I have a couple stories to tell you.
Two weeks ago, I was in Europe, touring with my orchestra around Austria and the Czech Republic. At the very beginning, we drove out to a place in Austria called Gmunden. The site of our first concert, we found it nestled inside a circle of mountains, on the shores of a vibrant blue lake. The concert hall was right up against a little wall that dropped down to the water. Swans swam around looking for crumbs from us, the mountains towered over the sailboats gliding over the serene blue water, and the air was clear and cool. As for scenery, it was probably my favorite place on the trip. (The picture on the right, while also of an Austrian lake surrounded by mountains, is actually a different lake we stopped near. Apologies for pictorial inaccuracy. Picture by me.)
Now hold that thought. Last April, while I was writing Gifts of Rith, I decided I would slow down and make sure I was using the right words to tell my story. I posted my resolution here; I decided I wasn’t going to race ahead and write whatever I wanted, but make sure everything I wrote was relevant to the story. Unfortunately, I realized as I reread the novel on my trip to Europe, I had left out too much. Indeed, instead of merely taking out the fluff, I also took out some of the necessary pieces for telling a good story. I took out almost all the descriptions.
Never let it be said that I make small mistakes.
No sounds, no smells, no images, except that which the plot required. If people were fighting, I described their movements. In more peaceful scenes, however, I pointedly did not describe the vistas, the people around them, or even the characters themselves. I gave their dialogue and described their body language, but that was all. In my imagination they could have been a place prettier than Gmunden, but that didn’t matter if I didn’t describe it. Brian Jacques said the secret to writing is to paint pictures with words— to describe every scene so a blind person could imagine it. I described it like a blind person would.
As with anything in writing, what affects one part affects the whole. Removing the descriptions in key places had a larger effect than I knew. It meant that at the beginning of every chapter, every scene, readers had a more jarring experience getting into the head of the viewpoint character. Instead of carefully placing them in the scene, making sure they knew where everything was and who was present, I smashed them into the scene with nary an introduction, forcing them to scramble for information. It wasn’t nice. Occasionally a scene or chapter will call for an In Medias Res beginning, where you begin in the middle of the action and slowly fill people in— I did that all the time, without filling people in. Bad writer.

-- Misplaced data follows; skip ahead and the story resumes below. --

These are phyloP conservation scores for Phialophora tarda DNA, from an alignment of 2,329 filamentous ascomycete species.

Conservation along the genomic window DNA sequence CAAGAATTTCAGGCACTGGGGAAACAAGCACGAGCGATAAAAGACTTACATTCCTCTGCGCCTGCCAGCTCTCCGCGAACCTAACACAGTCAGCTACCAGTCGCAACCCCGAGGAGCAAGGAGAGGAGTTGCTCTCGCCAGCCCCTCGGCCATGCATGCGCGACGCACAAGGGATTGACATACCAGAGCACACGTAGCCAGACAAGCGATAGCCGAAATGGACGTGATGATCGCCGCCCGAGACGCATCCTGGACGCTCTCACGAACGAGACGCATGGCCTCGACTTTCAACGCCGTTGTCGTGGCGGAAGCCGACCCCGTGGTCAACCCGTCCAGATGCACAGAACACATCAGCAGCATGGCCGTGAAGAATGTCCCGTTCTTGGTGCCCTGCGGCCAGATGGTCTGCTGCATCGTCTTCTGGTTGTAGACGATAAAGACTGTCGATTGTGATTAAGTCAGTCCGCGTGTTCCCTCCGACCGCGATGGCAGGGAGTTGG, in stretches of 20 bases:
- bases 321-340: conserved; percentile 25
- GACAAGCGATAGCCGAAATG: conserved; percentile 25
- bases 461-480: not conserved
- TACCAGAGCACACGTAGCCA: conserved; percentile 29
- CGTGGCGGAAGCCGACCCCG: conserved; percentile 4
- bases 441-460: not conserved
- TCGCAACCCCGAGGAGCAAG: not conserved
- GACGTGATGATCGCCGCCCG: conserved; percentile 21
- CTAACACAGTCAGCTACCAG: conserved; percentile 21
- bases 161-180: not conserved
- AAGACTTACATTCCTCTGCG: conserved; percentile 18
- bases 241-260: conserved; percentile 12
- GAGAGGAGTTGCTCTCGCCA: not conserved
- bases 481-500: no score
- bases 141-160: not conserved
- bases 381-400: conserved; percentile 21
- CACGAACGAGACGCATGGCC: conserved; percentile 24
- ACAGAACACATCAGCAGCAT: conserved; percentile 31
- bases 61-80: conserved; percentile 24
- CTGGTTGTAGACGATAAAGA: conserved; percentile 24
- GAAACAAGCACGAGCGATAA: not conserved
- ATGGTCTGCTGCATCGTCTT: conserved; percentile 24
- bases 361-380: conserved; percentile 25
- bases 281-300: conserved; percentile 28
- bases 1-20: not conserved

Another thing the lack of descriptions caused was a strange perception of time. Time in prose is strange anyway; for a slow reader, a scene will take much longer than for a fast reader. However, there are a few constants with regard to portraying time in prose. The more words you put between one thing and another, for instance, the more time passes between those two things. (I’ve posted about this before, sort of.) There were many instances in Gifts of Rith where I could have used descriptions to change timing, but without those descriptions everything felt too fast. Here’s an example:
“Do you like ukuleles or kazoos better?” “Kazoos.”
That’s a quick snippet of dialogue. It flies by, and you get the feeling that the person replying to the question knew the answer beforehand and didn’t have to think about it. Now look at another example:
“Do you like ukuleles or kazoos better?” Bill found himself rotating slowly as he waited for Dave to answer. The rough hemp of the rope had been biting into his ankles over the past hour as they hung upside-down in the tannery. The air was nigh unbreathable, full of putrid chemicals from the cured hides. He had given up trying to get his hands free long ago, and they had fallen asleep in retribution for his carelessness. “Kazoos,” Dave finally replied.
That took significantly longer to say, read, and imagine, just because of the block of description in the middle. You get the sense that Dave actually had to think about his answer. You also get a little bit of a sense that Bill is terribly, terribly bored. (Just a tiny sense of it.)
And that’s the third thing I missed when I forgot to describe things: character. Descriptions, as setting-based as they are, portray character as well. When Bill starts thinking about the hemp in the rope, or the chemicals in the tannery, you get a sense of his mood. If he was asking Dave whether their mortal enemy deserved a sword or death by rubber duck, you’d get an entirely different sense of his attitude toward the moment.
It’s a little disappointing to reach the end of a novel and realize you forgot to actually, you know, acknowledge the setting nine times out of ten. But realizing that is a lot better than forgetting descriptions and having no idea anything is wrong. I’ve got all the time in the world to edit this novel to perfection (and this time I mean perfection). I’m going to get this right this time. The setting I imagined for Gifts is too good to go unnoticed, just like Gmunden. Thus, I offer a word of warning to you: if you’re going to leave something out, make sure you know exactly what you’re doing. It doesn’t pay to forget it and find out you messed up the timing of your entire novel.